Hull two, Gypsy Soul, features the galley-up layout, dominated by a huge island kitchen
Hull two has the galley up – and what a galley it is. Huge fridges to port are the start of a kitchen that occupies the whole starboard side, with double sinks, cooking hobs and prep areas all illuminated by big windows.
However, the enormous island counter is the star of the show, offering a huge prep/serving area. It also doubles as a bar, with three pivoting stools on the saloon side a good place to perch when watching the TV, which folds down from the ceiling on the starboard side.
On the port side is a large C-shaped sofa and a long dining table that mirrors the island counter, with square stools completing the seating for indoor dining.
Focused on light décor, hull one shows a luxuriously finished, open saloon layout, with the galley located in the starboard hull
In the galley-down layout, the saloon becomes an enormous lounge, with full-length sofas on both sides, dining table to port, and coffee tables and loose chairs to starboard.
The customisation of the first three hulls is also evident in the décor, which is completely different on each. The light, bright hull one contrasts with hull two’s mix of black and white, while hull three’s grey theme highlights blue and yellow sofa cushions and an elegant brown leather chair.
The galley-up layout offers the potential for six en-suite double guest cabins with three in each hull, where the aft cabins have inward-facing beds while the other four feature beds facing the hull windows.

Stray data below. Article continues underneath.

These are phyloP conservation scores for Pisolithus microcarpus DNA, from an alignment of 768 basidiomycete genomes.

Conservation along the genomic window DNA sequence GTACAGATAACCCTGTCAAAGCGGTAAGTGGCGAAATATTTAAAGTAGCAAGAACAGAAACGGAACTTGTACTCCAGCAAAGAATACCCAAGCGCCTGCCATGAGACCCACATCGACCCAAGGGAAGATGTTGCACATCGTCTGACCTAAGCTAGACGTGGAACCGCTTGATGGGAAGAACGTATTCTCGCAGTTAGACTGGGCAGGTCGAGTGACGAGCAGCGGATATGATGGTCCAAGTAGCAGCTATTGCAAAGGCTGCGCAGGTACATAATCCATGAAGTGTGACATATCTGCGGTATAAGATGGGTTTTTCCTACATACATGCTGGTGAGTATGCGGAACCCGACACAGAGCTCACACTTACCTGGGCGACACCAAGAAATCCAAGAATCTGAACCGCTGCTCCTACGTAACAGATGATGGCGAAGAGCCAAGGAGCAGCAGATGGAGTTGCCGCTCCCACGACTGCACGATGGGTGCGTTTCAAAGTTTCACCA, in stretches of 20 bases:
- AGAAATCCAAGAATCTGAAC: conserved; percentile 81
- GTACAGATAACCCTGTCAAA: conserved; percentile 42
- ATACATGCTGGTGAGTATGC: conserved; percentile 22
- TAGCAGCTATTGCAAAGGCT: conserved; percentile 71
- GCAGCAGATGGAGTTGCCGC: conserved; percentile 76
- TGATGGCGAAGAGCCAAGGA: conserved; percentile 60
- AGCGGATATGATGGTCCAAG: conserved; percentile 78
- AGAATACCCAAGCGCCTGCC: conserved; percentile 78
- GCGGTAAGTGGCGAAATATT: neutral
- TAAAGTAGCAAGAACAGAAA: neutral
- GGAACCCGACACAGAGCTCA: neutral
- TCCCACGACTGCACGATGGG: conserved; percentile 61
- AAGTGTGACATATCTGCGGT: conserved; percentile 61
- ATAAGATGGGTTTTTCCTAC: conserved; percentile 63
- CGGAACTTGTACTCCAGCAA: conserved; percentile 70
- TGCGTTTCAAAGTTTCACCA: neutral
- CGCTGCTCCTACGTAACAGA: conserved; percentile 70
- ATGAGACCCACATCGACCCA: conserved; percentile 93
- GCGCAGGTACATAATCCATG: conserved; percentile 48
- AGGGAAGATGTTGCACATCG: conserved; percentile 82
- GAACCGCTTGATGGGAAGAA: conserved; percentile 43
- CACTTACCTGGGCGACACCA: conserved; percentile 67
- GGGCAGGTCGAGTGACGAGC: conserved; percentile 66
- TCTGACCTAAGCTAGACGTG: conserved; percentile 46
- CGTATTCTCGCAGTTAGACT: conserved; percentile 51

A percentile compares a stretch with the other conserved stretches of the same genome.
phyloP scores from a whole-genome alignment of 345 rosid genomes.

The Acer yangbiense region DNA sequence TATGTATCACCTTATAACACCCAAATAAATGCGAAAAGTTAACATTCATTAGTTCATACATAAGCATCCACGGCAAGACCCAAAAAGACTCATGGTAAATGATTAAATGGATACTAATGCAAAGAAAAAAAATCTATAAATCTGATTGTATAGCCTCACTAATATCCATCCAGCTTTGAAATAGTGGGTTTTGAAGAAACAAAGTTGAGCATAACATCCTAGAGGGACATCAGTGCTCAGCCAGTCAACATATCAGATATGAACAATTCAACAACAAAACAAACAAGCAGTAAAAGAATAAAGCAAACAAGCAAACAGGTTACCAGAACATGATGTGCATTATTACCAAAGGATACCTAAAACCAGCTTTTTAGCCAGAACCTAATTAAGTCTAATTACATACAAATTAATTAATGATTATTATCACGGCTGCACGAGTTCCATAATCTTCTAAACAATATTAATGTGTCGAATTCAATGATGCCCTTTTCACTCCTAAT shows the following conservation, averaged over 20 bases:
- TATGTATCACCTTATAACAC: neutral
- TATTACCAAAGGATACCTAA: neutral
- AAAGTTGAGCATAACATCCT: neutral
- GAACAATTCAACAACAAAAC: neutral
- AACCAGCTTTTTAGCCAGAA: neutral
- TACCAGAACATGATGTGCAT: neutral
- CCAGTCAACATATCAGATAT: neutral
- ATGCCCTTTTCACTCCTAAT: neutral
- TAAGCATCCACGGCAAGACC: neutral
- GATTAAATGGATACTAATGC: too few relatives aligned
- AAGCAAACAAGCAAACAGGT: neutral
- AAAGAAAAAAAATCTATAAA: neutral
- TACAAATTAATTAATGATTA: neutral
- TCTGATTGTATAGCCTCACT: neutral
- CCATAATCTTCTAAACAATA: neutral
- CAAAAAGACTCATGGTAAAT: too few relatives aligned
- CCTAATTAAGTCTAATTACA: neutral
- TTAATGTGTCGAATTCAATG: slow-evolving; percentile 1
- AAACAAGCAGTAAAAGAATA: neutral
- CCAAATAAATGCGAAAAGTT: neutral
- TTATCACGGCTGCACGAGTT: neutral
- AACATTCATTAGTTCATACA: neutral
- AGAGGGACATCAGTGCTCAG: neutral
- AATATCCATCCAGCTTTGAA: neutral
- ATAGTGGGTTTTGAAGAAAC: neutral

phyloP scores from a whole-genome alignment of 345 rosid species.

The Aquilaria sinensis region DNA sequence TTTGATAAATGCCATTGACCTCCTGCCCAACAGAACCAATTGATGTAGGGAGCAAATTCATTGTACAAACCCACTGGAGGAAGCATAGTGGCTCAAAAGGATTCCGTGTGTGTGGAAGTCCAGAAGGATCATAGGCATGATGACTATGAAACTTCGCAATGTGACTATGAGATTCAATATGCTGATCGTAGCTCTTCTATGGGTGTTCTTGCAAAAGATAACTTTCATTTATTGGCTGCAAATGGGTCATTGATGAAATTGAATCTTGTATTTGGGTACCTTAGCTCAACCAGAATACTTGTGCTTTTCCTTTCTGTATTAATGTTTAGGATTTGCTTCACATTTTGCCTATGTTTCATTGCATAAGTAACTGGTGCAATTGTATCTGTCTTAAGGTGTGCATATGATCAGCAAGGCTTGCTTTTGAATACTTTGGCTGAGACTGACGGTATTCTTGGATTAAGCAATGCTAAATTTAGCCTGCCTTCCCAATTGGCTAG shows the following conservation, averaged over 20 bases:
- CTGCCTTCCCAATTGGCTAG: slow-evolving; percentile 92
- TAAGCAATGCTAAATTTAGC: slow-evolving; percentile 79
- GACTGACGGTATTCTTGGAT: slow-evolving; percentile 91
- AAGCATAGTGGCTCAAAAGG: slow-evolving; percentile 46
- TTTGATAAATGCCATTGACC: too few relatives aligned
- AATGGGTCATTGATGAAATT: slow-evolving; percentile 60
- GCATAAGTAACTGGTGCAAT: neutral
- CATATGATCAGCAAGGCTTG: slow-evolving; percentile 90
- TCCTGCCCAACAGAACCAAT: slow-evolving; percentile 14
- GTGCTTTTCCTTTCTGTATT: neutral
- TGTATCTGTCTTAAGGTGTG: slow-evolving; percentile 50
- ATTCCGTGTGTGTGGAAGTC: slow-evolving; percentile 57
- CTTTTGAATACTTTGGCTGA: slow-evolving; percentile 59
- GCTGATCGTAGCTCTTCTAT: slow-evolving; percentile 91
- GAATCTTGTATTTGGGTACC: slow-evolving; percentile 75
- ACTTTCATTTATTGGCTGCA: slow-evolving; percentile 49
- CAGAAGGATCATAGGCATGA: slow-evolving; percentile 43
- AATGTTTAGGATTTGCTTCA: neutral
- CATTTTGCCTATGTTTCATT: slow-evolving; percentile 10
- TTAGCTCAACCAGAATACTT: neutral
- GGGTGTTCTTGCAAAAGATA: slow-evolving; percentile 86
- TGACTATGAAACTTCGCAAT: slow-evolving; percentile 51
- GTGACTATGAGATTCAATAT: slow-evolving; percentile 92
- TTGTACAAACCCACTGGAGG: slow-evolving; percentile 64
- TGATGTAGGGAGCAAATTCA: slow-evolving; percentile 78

In hull two, Gypsy Soul, the owner’s suite has a walnut-finish headboard
The owner of the galley-up Gypsy Soul chose three guest cabins to starboard, each with a TV, hull windows, luxurious en-suites and walk-in rain showers. The master cabin in the port hull has a king-size bed midships, a desk/vanity table and an aft walk-in dressing room that leads through to a large bathroom with walk-in shower.
However, instead of a forward guest cabin, it has a custom-built gym equipped with free weights, step bench, Bosu ball, yoga mats, skipping ropes, foam rollers and more. And it’s easy to throw your gym clothes in the wash as the washer-dryer is concealed in the lobby between the gym and master suite.
Hull two features a gym forward of the master suite in the port hull
In the units with the open-saloon layout, the master suite also occupies the middle and aft sections of the port hull, while there’s a good-sized galley in the middle of the starboard hull.
Following the 60 and 80 models, Sunreef’s new Power range is rounded by the first 70 Power and the much-anticipated 100 Power, both of which recently hit the water. And there’s no stopping the Polish builder, as all models are also available in the Eco version, with the 80 Sunreef Power Eco set to be the first powercat to emerge from the solar-electric line.
Soon after launching its first 100 Sunreef Power, the Polish shipyard has splashed its first 70 Power, filling out its new range of large power catamarans.